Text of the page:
As the conviction grows that the Federal Reserve will adopt a second round of quantitative easing (dubbed by some as “QE2”), I thought it might be helpful to survey some of the different estimates of what effect this might have on long-term interest rates.
Although we are used to thinking of the Federal Reserve as playing a key role in determining interest rates, it is far from clear that the Fed matters that much for interest rates at the moment. The Fed’s traditional influence comes from changing the supply of reserves injected into the banking system, which in normal times would quickly change the interest rate at which banks lend those reserves to each other overnight. But with over a trillion dollars in excess reserves and the overnight rate practically at zero, the Fed’s primary policy tool is completely irrelevant at the moment.
There might still be some ability to affect longer-term interest rates from much more massive operations. The theory is that by taking some of the supply of longer-term bonds off the market, this might raise the price and thus lower the yield on those bonds. There are a number of recent studies that try to measure the potential size of this effect. I’ve described my own research with Cynthia Wu on this topic to Econbrowser readers, and today would like to take a look at how our estimates compare with those obtained by other researchers.
It’s not trivial to make these comparisons, because different researchers have posed the question as to what the Fed might do in different ways, and used different measures to summarize what the effects would be. One benefit of our approach is that it provides a complete description of what would happen to the entire yield curve, both in normal times and in the current environment in which the overnight rate is at the zero lower bound. That allows us to calculate predicted values for the various magnitudes that other researchers have studied.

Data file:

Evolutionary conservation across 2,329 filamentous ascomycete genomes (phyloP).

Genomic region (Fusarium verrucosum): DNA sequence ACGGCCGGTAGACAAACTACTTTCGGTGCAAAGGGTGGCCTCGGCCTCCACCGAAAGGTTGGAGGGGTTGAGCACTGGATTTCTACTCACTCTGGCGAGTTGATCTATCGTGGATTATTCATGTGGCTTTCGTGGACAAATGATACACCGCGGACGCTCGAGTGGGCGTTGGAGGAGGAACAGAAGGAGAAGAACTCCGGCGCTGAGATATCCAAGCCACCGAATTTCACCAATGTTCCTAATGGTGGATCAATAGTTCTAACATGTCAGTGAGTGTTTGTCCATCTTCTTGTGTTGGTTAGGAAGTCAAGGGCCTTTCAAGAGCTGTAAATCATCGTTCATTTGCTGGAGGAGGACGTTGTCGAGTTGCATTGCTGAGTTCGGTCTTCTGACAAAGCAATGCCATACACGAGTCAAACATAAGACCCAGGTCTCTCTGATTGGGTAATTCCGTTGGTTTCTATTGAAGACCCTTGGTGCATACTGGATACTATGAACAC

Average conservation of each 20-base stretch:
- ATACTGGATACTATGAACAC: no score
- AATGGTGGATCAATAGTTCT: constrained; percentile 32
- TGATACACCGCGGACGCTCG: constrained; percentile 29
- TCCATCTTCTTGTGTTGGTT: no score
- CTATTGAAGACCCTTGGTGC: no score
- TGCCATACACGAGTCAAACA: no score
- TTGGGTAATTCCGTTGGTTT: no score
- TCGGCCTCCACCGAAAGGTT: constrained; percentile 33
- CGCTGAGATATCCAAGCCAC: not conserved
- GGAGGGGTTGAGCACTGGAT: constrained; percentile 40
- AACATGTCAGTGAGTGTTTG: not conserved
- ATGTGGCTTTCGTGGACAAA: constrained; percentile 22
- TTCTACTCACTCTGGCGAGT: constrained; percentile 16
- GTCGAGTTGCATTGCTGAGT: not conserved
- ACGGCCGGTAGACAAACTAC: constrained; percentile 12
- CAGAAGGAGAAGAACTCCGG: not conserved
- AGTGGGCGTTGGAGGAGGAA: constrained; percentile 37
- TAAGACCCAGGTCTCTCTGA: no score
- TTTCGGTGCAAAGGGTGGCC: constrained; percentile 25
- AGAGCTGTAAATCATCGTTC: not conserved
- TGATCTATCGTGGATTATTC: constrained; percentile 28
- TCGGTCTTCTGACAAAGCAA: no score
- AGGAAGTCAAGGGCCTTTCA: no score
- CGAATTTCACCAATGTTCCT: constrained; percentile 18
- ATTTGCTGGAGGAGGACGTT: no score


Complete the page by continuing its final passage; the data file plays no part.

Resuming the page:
My paper with Cynthia examined what would happen if the Fed were to have bought $400 billion in long-term Treasuries, using December 2006 as our base for the pre-crisis evaluation. In the pre-crisis environment, it is quite important in our framework to assume that the Fed sterilized this with $400 billion in offsetting sales of short-term Treasuries. By contrast, when at the zero lower bound as now, sterilization is irrelevant, and we have alternative estimates of the effects if the Fed simply purchased $400 billion in long-term securities outright with newly created reserves in the current zero-lower-bound (ZLB) environment.
One of the most influential studies of the effects of such operations is by Joseph Gagnon and colleagues, who report estimates from a variety of methods. The estimate we highlight in the table below comes from a regression of the 10-year Treasury yield on the supply of Treasury debt of more than one-year duration. Gagnon and colleagues measured the latter as a fraction of GDP. A number of other variables thought to influence yields were also included in the regression, which was estimated over 1986:M12 to 2008:M6. Their estimated coefficient on the relative debt supply is 0.069. In 2006:Q4, $400 billion would correspond to about 2.9% of GDP, for a predicted drop in the 10-year yield of (2.9)(0.069) = 20 basis points. By contrast, Cynthia and I would predict about a 14-basis-point decline from such an operation if it had been implemented in December 2006 and almost the same effect if implemented today.
The Gagnon study reported a range of estimates from other methods, some of which would correspond to a predicted effect as low as 12 basis points.